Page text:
The Uncarved Block is another central concept, which, fittingly, is a P’u in the Chinese. The word is typically translated, “simple, natural, honest, or plain.” The symbol P’u is formed by combining the symbol for tree or woods and the symbol for a dense thicket. This is rendered as “tree in a thicket” or “uncut wood.”
The Uncarved Block expresses value for things in their natural state, and that their power is lost when the simplicity of that natural state is altered.
Pooh is a paragon of the Uncarved Block. He is pure and simple-minded. His simple-mindedness is not to be confused with stupidity. It is precisely this quality that enables him to accomplish what the clever often miss.
Think about the moment in The House on Pooh Corner, when Piglet, Pooh, and Rabbit are lost in the woods, enshrouded by mist, and keep returning to the same sand pit. As in many other Winnie-the-Pooh stories, Pooh is the hero of The House on Pooh Corner. When the group inadvertently circles back to the sandpit, Rabbit is relieved because he knows exactly where he is again, even if he is still lost.
Pooh offers the idea of looking for the sandpit instead of looking for home. He suggests that, since they are looking for home and only finding a sandpit, perhaps by looking for the sandpit, the trio might happen upon home. Rabbit finds this unsatisfactory, but goes along with Pooh’s suggestion. Pooh tells his companions that he can hear his twelve honey pots better when Rabbit isn’t talking.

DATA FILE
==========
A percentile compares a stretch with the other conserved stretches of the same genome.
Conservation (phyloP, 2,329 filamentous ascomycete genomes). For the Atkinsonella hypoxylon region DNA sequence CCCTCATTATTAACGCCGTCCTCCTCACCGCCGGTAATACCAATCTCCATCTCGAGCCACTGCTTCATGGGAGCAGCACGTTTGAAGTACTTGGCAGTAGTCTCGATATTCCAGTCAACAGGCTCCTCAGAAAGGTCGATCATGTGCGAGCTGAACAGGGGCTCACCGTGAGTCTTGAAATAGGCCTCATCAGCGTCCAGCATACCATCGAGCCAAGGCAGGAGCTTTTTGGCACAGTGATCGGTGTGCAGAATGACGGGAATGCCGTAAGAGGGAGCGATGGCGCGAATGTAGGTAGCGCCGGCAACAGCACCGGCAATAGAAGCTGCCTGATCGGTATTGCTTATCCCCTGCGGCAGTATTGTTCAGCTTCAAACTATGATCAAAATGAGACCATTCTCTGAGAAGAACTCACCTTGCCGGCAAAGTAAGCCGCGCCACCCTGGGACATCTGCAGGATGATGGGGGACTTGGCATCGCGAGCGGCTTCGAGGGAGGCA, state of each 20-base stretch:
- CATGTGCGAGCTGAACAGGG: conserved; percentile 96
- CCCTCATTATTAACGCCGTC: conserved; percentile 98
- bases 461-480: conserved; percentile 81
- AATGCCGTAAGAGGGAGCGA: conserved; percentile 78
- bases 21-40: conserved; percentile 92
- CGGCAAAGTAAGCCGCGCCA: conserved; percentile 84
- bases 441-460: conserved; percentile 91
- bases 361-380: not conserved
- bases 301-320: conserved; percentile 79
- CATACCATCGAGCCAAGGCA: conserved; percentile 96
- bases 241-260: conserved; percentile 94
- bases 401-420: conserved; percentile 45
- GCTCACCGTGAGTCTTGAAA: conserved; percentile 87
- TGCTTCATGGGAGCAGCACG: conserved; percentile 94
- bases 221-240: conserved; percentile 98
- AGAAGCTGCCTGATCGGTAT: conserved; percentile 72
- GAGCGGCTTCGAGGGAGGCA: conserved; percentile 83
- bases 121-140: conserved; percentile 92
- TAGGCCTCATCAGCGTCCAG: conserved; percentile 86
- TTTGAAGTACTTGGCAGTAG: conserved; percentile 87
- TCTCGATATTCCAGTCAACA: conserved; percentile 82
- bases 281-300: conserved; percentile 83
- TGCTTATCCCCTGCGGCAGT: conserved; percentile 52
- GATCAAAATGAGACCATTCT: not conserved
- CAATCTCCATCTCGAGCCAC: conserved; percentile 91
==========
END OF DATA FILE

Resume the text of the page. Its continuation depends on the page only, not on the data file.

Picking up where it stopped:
At one point in the story, Pooh reflects on Rabbit’s cleverness in a conversation with Piglet. “I suppose that’s why he never understands anything.” Rabbit is very clever, but his cleverness obstructs happiness and true understanding. The same could be said of Eeyore’s pessimism. His knowledge and experiences are all ammunition for better-informed complaining. There’s a certain humor, but it’s not a humor that is fun. It’s a humor that trails off into sadness. Far from the arrogance of the clever or the complexity of the pessimistic, the Taoist is noted for his simplicity and levity. There is a childlike wonder that allows one to discover that Life is fun.
Rabbit thinks; Eeyore resigns; Pooh simply is—and it is this very simplicity that makes him so aware and utterly lovable.